Meet the Noida-based engineer who is reviving dying lakes to help avert India’s water crisis
In 2018, a report by NITI Aayog stated that India was facing the worst water crisis in its history. About 600 million Indians don’t have access to safe drinking water, and two lakh people die every year for the same reason. The worse is yet to come. By 2030, India’s water demand will be double of its available supply.
Clearly, we need to save our existing water sources from dying. Several NGOs and individuals have come forward to save water bodies, including 26-year-old Ramveer Tanwar. The engineer and social activist has revived around 10 lakes in Gautam Buddha Nagar, Uttar Pradesh, under his water conservation project, reports The Epoch Times.
Lake revival in process | Source: Edex Live.
Now, his initiative has spread across 50 nearby villages.
Hailing from Dadha village in Greater Noida, Ramveer grew up playing near lakes, which were an integral part of his life. Unfortunately, as the years went by, nearby lakes began dying due to garbage dumping and encroachments.
In his final year of engineering at UP Technical University, Ramveer took matters into his own hands. In an interview with The Logical Indian, he said,
There were more than 200 lakes in Noida and right now there are officially no lakes in the city.
In 2013, Ramveer organised a small gathering called ‘Jal Choupal’ to discuss water conservation in nearby villages. Issues such as garbage disposal and lake encroachments were discussed in these gatherings.
He later said to The Logical Indian,
Due to lack of awareness, people in the village would waste water incessantly. They were doing this out of ignorance. Fining them is not a solution.
Ramveer Tanwar | Source: Edex Live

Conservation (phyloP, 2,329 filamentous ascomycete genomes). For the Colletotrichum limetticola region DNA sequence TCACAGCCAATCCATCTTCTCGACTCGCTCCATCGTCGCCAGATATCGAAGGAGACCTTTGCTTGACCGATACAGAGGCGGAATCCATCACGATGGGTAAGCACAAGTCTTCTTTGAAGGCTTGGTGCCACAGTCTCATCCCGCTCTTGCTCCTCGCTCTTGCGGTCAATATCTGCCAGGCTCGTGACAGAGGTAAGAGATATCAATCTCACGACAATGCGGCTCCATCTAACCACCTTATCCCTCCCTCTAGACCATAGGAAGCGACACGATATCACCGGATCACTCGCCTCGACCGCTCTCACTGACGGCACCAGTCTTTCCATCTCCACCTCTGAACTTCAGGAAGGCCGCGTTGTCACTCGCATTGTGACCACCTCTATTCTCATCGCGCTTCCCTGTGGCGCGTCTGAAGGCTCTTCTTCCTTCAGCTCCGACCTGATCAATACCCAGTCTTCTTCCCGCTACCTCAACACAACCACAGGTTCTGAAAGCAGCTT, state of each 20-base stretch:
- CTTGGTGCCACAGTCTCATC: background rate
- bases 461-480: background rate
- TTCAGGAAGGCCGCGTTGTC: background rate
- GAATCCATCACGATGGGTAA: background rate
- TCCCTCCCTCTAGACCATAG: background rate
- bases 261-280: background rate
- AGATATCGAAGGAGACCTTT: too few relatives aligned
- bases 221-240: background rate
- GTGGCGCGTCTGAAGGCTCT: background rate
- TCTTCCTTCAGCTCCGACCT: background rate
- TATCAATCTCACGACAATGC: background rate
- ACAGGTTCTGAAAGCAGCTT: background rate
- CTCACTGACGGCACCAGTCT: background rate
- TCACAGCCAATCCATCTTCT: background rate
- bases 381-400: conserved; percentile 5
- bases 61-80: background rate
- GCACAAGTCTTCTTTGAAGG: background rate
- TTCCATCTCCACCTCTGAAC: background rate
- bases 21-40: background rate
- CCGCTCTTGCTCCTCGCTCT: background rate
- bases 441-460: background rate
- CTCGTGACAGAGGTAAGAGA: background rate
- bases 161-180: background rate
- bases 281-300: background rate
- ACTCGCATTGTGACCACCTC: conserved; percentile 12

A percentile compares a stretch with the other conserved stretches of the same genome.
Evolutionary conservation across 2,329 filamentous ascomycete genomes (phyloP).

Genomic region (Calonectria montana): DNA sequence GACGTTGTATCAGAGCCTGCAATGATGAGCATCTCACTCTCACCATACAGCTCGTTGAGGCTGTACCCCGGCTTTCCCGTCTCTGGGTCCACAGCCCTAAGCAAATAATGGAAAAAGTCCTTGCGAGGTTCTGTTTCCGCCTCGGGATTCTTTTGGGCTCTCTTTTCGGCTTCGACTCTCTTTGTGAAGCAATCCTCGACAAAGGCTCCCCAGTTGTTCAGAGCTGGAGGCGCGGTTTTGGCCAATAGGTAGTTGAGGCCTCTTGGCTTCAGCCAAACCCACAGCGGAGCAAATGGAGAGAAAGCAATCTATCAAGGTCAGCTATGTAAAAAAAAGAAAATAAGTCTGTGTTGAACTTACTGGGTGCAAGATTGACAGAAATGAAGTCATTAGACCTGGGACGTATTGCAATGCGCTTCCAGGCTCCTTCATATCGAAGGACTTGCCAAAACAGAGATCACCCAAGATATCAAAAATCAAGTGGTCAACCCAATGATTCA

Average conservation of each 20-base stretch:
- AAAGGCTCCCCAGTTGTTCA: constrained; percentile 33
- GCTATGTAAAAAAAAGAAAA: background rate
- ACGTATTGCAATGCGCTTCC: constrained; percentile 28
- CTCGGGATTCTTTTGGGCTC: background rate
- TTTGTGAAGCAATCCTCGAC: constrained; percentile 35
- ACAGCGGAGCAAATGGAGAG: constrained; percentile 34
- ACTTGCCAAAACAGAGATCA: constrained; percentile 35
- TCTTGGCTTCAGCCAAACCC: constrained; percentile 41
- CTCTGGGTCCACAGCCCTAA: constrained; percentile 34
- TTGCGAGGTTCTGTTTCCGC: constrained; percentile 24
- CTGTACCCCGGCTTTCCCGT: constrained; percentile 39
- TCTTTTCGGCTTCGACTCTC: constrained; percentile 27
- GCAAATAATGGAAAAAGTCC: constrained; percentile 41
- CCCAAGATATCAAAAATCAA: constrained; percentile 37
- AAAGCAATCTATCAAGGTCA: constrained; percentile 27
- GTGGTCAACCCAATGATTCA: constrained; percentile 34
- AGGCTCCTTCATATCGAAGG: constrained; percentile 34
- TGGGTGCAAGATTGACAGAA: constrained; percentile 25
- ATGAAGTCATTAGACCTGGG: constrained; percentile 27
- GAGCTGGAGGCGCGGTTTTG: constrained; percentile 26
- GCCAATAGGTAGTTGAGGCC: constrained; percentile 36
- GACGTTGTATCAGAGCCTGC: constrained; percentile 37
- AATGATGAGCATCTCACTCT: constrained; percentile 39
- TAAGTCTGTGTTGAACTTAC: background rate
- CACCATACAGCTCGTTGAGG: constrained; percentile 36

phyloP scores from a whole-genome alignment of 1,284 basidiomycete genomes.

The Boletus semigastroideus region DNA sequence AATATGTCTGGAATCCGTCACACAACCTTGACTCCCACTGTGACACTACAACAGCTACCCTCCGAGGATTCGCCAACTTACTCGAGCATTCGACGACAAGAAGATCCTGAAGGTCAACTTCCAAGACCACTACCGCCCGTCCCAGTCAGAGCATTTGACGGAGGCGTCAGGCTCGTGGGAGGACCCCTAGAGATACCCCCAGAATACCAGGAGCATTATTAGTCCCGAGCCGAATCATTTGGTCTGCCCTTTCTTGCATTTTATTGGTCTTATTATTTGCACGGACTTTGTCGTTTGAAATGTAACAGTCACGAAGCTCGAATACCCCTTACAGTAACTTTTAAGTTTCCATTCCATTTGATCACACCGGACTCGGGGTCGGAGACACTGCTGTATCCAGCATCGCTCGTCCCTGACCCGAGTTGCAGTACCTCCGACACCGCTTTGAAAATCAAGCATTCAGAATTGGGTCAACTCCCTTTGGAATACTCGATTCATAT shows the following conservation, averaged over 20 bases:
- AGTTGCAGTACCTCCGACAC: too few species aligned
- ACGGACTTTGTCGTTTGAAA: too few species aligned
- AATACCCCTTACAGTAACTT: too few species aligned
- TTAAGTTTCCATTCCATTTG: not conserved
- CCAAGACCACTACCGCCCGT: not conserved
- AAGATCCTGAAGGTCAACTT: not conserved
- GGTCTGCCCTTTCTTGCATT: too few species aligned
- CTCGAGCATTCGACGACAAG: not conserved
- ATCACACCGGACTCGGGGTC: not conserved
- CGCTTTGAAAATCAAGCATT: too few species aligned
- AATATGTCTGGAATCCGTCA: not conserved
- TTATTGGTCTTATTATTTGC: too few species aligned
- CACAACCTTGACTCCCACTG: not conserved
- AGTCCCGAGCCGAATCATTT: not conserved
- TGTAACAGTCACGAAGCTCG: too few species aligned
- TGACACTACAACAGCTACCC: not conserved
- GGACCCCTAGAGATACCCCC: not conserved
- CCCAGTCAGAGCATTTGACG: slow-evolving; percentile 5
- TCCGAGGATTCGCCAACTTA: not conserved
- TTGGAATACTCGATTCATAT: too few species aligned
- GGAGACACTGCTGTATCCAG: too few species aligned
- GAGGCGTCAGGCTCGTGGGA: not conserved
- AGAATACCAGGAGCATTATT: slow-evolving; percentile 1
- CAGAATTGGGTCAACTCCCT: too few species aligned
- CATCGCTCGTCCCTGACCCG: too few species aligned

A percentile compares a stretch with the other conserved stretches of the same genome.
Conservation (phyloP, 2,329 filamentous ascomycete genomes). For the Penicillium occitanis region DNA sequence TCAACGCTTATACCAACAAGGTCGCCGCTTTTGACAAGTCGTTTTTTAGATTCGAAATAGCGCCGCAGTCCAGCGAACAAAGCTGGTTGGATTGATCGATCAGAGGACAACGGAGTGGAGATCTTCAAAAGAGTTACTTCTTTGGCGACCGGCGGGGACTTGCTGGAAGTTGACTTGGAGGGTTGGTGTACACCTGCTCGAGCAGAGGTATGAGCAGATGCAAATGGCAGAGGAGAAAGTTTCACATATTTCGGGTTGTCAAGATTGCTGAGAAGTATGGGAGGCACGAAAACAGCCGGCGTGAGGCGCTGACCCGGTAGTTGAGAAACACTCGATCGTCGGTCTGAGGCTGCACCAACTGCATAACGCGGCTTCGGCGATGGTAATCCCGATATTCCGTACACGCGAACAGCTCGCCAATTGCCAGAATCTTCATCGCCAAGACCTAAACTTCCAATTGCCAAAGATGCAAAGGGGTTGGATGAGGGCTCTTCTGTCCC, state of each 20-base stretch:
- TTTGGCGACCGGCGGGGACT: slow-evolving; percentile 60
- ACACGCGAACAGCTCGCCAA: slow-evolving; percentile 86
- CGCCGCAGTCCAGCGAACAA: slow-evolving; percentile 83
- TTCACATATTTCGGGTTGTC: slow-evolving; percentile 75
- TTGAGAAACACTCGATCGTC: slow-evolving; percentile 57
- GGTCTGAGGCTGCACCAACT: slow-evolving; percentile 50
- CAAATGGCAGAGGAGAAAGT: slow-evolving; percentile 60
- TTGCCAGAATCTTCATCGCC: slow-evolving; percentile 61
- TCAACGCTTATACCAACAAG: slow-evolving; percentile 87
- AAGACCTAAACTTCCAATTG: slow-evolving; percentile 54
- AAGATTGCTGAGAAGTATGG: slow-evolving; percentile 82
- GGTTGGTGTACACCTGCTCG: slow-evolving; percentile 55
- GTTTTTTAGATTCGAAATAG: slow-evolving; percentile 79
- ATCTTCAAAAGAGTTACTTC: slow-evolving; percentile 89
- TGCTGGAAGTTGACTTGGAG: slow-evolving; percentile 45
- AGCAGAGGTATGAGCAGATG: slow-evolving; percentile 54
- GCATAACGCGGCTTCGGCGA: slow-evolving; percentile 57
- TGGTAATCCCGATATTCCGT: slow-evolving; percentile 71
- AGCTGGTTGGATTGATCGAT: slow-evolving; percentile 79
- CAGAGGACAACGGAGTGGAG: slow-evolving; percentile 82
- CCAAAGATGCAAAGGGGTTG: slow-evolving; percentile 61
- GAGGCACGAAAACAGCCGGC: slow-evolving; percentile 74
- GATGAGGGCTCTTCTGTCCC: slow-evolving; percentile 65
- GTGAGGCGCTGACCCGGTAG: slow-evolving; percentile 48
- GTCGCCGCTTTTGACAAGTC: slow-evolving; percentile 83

In 2014, Ramveer started reviving lakes by cleaning them with the help of villagers; they did this by setting up a double filtration system. All water entering the lakes would have to pass through a mesh of wooden planks and then a mesh of grass.
To clean the lakes of slush made up of small finer particles, Ramveer, along with volunteers, encouraged farmers to raise 10,000 slush-eating fish.
The efforts of Ramveer and his Jal Chaupal initiative attracted the State government’s attention, which later set up a ‘Bhujal Sena’ (groundwater army) in every district of UP. The government made Ramveer the Bhujal Sena coordinator for his district.
To take his fight forward, Ramveer has started an online campaign to urge youth to clean up polluted water bodies in their locality. An individual can be a part of this campaign by clicking a selfie near a polluted water body and uploading it on Facebook with the hashtag #Selfie_With_Pond.
In his conversation with The Epoch Times, Ramveer said,
It will help others understand the importance of lakes and ponds, and take initiative to save them. After saving the lake, we are trying to convert it into a tourism spot, so tourists from different countries can come to see the lake, and stay in a rural area. If they like it, they can donate to save more lakes.